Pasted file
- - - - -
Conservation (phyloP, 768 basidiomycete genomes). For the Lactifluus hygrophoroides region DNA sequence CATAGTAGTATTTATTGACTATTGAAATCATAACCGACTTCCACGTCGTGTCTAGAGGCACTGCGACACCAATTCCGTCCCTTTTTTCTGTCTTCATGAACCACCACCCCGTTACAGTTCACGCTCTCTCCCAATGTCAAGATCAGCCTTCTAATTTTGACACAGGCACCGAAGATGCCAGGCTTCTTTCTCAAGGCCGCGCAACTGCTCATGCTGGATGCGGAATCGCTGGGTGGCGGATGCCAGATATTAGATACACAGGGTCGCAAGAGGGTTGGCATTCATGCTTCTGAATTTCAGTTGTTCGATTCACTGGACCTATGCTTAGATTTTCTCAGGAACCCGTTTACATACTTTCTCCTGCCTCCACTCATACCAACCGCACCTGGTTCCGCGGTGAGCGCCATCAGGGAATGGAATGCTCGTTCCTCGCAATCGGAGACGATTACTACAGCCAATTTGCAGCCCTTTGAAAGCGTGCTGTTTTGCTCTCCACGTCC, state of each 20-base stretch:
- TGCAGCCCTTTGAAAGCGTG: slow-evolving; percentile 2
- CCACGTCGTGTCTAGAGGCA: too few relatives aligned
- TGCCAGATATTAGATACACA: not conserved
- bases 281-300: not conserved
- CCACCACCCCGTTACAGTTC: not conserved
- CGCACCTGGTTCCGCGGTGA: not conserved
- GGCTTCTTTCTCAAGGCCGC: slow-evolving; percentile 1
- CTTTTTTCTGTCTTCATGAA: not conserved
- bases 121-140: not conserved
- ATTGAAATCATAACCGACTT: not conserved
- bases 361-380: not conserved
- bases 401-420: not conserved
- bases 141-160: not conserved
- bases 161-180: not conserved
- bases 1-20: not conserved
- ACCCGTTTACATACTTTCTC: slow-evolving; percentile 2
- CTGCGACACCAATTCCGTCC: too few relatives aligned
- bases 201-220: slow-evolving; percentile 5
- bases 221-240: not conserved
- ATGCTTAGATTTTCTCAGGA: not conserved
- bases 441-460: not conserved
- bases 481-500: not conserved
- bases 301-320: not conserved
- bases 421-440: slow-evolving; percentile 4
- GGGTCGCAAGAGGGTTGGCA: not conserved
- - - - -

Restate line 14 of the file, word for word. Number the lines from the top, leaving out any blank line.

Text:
- bases 141-160: not conserved